Most patient collection letters I’ve seen come off very threatening and standoffish. They are written to intimidate. For example, they’ll say, “Final Notice” or “your account will be sent to collections if you don’t respond.” The notion is, “you better pay now or else… ”
We used to send out letters with these words and most of them were ignored. My guess is that at best, 1% of parents would respond to them. We probably offended more parents than those that actually sent payment. Clearly, this was the wrong approach. With this process I learned that the harder we push, the more resistance we got. Which is counterproductive.
The way I see it, there are two reasons why someone hasn’t paid their medical bill:
- They’ve genuinely missed the statement or put it away and forgot to pay it; in which case, we don’t necessarily want to make threats, but rather inform them of their delay.
- They are purposely blowing you off. If this is the case then:
- They don’t have the means to pay it out-right.
- They don’t understand why they are responsible for the balance and not their insurance company.
- They’re too confused with your bill and the boatload of other bills from all the different providers they visited. As we know all providers and hospitals bill separately, so when a parent is not aware of how the system works, getting five different bills from five different providers is overwhelming. So they put the bill away. Out of sight, out of mind.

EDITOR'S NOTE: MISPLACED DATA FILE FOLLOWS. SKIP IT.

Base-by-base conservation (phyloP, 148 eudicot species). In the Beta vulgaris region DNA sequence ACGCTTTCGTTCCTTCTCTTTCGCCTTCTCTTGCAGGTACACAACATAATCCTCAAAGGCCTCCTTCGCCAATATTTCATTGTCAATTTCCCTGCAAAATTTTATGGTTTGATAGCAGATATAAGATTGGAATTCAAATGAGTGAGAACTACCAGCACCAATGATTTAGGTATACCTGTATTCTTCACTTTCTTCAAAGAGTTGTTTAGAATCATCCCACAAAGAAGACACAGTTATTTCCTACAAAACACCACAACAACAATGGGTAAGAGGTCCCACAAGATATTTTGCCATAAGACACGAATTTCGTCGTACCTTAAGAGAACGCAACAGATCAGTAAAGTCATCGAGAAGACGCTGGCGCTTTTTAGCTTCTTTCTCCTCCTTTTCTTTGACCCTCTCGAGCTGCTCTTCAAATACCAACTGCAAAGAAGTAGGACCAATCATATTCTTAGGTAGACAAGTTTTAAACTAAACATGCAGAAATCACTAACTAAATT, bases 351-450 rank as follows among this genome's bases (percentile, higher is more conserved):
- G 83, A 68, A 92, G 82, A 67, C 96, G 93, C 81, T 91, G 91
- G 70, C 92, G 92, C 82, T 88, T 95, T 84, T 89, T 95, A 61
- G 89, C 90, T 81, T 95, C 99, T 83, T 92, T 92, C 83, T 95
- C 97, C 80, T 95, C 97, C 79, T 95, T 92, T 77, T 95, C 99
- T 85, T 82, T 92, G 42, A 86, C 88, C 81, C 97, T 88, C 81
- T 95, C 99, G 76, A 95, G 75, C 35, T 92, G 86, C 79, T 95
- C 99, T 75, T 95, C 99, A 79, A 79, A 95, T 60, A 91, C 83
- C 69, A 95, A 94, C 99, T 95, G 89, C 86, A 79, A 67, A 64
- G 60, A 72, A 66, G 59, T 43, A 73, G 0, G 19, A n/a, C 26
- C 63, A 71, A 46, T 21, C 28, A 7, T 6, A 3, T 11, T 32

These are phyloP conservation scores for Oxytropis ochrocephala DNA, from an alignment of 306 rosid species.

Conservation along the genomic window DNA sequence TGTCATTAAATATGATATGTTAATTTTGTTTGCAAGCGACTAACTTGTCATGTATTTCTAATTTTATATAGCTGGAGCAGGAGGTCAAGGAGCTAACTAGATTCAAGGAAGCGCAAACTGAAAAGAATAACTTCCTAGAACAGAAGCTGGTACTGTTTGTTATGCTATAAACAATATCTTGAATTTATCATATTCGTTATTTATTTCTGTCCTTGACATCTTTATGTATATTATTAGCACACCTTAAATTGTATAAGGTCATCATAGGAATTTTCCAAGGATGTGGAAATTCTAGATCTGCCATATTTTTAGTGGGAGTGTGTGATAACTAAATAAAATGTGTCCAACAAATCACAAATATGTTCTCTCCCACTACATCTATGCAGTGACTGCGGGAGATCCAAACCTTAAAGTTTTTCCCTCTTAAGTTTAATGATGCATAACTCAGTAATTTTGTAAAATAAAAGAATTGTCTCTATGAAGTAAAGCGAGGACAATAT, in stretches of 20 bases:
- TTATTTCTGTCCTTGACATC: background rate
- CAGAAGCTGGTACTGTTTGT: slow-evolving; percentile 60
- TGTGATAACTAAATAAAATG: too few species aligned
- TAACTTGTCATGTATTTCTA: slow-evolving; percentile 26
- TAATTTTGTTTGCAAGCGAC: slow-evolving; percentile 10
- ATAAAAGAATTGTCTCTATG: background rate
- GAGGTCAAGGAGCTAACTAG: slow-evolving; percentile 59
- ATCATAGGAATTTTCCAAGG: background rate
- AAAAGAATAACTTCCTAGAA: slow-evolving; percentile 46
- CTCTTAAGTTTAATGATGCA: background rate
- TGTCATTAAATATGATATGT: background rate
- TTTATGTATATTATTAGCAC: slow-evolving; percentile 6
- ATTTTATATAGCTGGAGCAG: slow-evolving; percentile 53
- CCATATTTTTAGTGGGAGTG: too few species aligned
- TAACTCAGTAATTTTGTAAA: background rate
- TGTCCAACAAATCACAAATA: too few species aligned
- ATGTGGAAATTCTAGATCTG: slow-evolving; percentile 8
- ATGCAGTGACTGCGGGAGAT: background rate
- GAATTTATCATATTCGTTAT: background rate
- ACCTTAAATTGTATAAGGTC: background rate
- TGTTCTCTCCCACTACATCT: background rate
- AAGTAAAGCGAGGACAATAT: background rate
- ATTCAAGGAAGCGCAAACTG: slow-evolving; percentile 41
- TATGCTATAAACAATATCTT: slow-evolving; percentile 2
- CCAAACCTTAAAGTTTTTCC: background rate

- Or they are simply, purposely blowing you off.
In a recent paper published titled, The next wave of change for US health care payments, McKinsey&Company [somewhat] agrees with me. Their paper mentions that many assume incorrectly that consumers are unable or unwilling to pay their health care bills. The research suggest otherwise. The paper contends that lack of financing options, inefficiencies in billing practices, and consumer confusion are all major drivers of nonpayment.
With this in mind, we have a different approach in patient collections. My focus is still wanting for patients to pay their bills, but instead of threatening them with legal action, or sending them to collections, I approach it by trying to offer them help. By lowering our guards a bit and reaching out rather than growing aggressive with every letter seemed to be a better more human approach.
Here are a couple of examples of our letters. Click on the highlighted link below for details. Feel free to use them anyway you’d like.
As always, I’d love to get your feedback. What is your approach? Have you found an effective way to approach patient collection? How about your letters? Are they effective?
Likewise, I’d like to hear you feedback if you think I’m full of it, if you think I’m missing the mark or if you don’t think this is a very effective way to approach patient collection letters.